Anti-eviction protesters with an effigy of Colonel O’Callaghan, the principal landowner at Bodyke, in Co. Clare. O’Callaghan had refused to lower rents even though his tenants were in distress. In June 1887 O’Callaghan called for police assistance in evicting the tenants, who resisted by force, witnessed by large crowds.
An early instance of photo-reportage, this image is attributed to Henry Norman journalist for the Pall Mall Gazette. It was taken on Friday, June 3rd 1887, the day after Widow MacNamara’s eviction. The sign nailed to the effigy reads: “Praise the Lord for here the Tyrant’s arm was paralysed”. This refers to an episode some days earlier, when a sheriff, called McMahon, had turned up with a large force to effect the eviction, but had an epileptic fit and the police withdrew. The tenants saw this as divine intervention and made this effigy.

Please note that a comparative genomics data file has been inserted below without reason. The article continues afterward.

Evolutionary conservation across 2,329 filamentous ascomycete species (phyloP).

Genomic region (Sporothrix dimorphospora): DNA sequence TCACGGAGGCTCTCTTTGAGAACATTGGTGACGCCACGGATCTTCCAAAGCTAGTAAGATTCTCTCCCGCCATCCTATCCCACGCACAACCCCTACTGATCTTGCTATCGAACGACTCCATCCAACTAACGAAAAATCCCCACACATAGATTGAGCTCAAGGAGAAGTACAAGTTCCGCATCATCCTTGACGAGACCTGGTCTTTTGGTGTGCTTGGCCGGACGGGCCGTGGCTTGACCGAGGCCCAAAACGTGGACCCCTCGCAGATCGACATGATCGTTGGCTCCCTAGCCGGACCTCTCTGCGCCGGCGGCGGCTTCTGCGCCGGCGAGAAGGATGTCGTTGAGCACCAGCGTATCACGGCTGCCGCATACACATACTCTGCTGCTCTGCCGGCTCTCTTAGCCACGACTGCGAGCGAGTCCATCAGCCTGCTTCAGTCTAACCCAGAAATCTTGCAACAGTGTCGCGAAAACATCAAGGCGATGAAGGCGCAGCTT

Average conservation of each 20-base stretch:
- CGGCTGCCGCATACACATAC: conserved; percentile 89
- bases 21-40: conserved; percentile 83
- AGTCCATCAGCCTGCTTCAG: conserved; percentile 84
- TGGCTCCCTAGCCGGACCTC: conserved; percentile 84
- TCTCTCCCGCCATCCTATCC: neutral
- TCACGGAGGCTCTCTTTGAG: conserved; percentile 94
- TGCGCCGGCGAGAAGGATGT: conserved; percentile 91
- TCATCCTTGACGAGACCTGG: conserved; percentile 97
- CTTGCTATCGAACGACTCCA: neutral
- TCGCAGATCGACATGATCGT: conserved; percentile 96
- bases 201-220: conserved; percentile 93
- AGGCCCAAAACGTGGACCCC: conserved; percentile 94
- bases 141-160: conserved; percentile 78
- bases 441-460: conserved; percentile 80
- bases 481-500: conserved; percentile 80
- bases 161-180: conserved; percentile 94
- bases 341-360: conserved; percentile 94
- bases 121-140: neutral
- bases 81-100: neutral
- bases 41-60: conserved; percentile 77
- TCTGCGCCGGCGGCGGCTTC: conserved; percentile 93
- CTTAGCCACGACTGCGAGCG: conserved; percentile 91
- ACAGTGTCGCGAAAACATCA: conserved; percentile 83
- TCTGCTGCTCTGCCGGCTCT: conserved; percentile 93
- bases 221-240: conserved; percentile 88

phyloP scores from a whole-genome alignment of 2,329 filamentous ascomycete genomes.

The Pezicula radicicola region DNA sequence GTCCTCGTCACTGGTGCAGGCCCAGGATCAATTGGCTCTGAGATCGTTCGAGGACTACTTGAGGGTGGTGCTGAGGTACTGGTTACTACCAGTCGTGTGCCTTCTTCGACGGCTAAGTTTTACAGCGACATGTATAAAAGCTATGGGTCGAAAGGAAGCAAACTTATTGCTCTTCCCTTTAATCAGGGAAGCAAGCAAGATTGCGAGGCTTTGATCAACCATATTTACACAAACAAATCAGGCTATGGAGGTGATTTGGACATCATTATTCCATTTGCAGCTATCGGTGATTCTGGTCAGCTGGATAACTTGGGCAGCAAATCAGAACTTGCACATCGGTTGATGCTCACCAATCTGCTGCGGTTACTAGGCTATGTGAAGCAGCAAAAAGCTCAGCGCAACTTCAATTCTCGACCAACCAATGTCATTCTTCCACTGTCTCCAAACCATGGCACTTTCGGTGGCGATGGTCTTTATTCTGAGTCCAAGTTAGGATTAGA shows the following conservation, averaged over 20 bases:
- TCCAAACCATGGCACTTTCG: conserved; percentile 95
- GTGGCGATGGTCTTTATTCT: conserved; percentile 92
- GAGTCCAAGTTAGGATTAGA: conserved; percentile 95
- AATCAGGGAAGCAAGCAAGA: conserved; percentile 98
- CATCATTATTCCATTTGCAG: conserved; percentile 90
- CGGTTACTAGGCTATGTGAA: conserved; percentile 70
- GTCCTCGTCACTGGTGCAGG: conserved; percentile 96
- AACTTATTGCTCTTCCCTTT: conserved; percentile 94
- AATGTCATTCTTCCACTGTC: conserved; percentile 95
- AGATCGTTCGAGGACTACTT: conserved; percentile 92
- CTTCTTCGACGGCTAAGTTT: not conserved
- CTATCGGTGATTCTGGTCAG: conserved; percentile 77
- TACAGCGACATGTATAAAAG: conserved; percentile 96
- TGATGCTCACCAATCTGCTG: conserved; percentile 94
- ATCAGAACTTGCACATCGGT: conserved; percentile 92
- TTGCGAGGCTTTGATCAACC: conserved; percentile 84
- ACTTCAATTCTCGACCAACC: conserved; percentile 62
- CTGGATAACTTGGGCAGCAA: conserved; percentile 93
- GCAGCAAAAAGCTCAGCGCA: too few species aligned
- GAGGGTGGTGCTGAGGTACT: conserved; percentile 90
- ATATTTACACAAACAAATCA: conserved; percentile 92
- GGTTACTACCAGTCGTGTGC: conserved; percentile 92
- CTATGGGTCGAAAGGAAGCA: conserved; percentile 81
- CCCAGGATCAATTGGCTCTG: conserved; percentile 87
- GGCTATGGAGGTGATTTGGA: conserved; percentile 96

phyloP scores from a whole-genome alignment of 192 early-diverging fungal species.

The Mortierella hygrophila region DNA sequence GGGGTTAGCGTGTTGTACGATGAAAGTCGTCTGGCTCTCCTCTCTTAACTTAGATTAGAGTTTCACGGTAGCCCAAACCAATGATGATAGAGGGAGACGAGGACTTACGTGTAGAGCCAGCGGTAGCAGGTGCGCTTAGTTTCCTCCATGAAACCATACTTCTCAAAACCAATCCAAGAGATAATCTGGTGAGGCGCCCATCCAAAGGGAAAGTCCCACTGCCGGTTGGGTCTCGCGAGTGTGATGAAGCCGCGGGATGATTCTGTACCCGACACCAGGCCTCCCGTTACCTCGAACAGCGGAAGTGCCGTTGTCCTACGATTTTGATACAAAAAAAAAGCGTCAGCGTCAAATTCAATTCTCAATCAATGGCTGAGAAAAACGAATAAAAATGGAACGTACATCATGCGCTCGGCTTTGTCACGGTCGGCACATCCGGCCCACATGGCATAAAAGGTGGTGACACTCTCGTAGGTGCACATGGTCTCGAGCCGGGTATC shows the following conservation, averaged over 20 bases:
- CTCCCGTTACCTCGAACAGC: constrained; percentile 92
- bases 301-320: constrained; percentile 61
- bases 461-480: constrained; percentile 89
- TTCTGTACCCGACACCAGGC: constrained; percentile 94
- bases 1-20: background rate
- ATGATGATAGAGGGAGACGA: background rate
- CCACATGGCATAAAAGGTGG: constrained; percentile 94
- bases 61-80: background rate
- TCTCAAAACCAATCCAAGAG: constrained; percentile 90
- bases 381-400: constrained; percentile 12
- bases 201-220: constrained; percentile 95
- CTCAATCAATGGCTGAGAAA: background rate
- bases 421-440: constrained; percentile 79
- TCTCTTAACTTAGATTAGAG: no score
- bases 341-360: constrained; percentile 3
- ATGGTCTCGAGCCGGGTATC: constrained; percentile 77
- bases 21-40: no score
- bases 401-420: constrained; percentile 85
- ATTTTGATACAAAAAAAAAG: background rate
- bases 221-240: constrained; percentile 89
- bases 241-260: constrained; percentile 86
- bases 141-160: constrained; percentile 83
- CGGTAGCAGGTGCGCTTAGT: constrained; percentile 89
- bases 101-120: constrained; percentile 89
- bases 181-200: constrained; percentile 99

The priest visible on the right is likely to be Fr. Murphy, who also appears in the related photo showing the widow, Margaret MacNamara’s cottage.
Image: NLI EB_2665